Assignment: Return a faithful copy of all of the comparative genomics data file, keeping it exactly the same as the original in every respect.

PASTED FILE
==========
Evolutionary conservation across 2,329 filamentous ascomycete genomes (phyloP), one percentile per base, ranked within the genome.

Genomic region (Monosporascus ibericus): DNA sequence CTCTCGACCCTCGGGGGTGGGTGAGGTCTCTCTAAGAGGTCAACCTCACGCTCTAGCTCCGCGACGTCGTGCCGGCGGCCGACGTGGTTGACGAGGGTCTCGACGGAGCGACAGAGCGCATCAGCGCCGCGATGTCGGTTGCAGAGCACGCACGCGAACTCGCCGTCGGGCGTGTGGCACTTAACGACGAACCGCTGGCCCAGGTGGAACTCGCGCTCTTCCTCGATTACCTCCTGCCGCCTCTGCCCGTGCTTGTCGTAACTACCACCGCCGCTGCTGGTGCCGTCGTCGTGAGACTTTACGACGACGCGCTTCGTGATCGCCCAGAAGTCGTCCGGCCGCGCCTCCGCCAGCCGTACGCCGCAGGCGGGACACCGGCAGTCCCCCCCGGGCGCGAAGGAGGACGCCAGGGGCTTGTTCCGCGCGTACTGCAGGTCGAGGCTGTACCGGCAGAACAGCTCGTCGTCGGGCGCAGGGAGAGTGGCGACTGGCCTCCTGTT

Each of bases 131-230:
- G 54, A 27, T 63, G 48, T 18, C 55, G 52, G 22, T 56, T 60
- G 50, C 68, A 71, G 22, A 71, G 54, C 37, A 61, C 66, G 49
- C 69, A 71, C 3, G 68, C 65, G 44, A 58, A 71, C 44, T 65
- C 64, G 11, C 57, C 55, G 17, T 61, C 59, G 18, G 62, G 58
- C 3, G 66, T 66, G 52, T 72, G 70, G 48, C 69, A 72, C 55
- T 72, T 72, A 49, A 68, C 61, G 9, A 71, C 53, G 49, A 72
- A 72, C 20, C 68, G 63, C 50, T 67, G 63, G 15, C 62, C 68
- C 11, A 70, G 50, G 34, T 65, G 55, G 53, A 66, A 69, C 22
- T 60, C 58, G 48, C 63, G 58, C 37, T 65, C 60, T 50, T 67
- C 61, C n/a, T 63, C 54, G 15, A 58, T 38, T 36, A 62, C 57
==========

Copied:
Evolutionary conservation across 2,329 filamentous ascomycete genomes (phyloP), one percentile per base, ranked within the genome.

Genomic region (Monosporascus ibericus): DNA sequence CTCTCGACCCTCGGGGGTGGGTGAGGTCTCTCTAAGAGGTCAACCTCACGCTCTAGCTCCGCGACGTCGTGCCGGCGGCCGACGTGGTTGACGAGGGTCTCGACGGAGCGACAGAGCGCATCAGCGCCGCGATGTCGGTTGCAGAGCACGCACGCGAACTCGCCGTCGGGCGTGTGGCACTTAACGACGAACCGCTGGCCCAGGTGGAACTCGCGCTCTTCCTCGATTACCTCCTGCCGCCTCTGCCCGTGCTTGTCGTAACTACCACCGCCGCTGCTGGTGCCGTCGTCGTGAGACTTTACGACGACGCGCTTCGTGATCGCCCAGAAGTCGTCCGGCCGCGCCTCCGCCAGCCGTACGCCGCAGGCGGGACACCGGCAGTCCCCCCCGGGCGCGAAGGAGGACGCCAGGGGCTTGTTCCGCGCGTACTGCAGGTCGAGGCTGTACCGGCAGAACAGCTCGTCGTCGGGCGCAGGGAGAGTGGCGACTGGCCTCCTGTT

Each of bases 131-230:
- G 54, A 27, T 63, G 48, T 18, C 55, G 52, G 22, T 56, T 60
- G 50, C 68, A 71, G 22, A 71, G 54, C 37, A 61, C 66, G 49
- C 69, A 71, C 3, G 68, C 65, G 44, A 58, A 71, C 44, T 65
- C 64, G 11, C 57, C 55, G 17, T 61, C 59, G 18, G 62, G 58
- C 3, G 66, T 66, G 52, T 72, G 70, G 48, C 69, A 72, C 55
- T 72, T 72, A 49, A 68, C 61, G 9, A 71, C 53, G 49, A 72
- A 72, C 20, C 68, G 63, C 50, T 67, G 63, G 15, C 62, C 68
- C 11, A 70, G 50, G 34, T 65, G 55, G 53, A 66, A 69, C 22
- T 60, C 58, G 48, C 63, G 58, C 37, T 65, C 60, T 50, T 67
- C 61, C n/a, T 63, C 54, G 15, A 58, T 38, T 36, A 62, C 57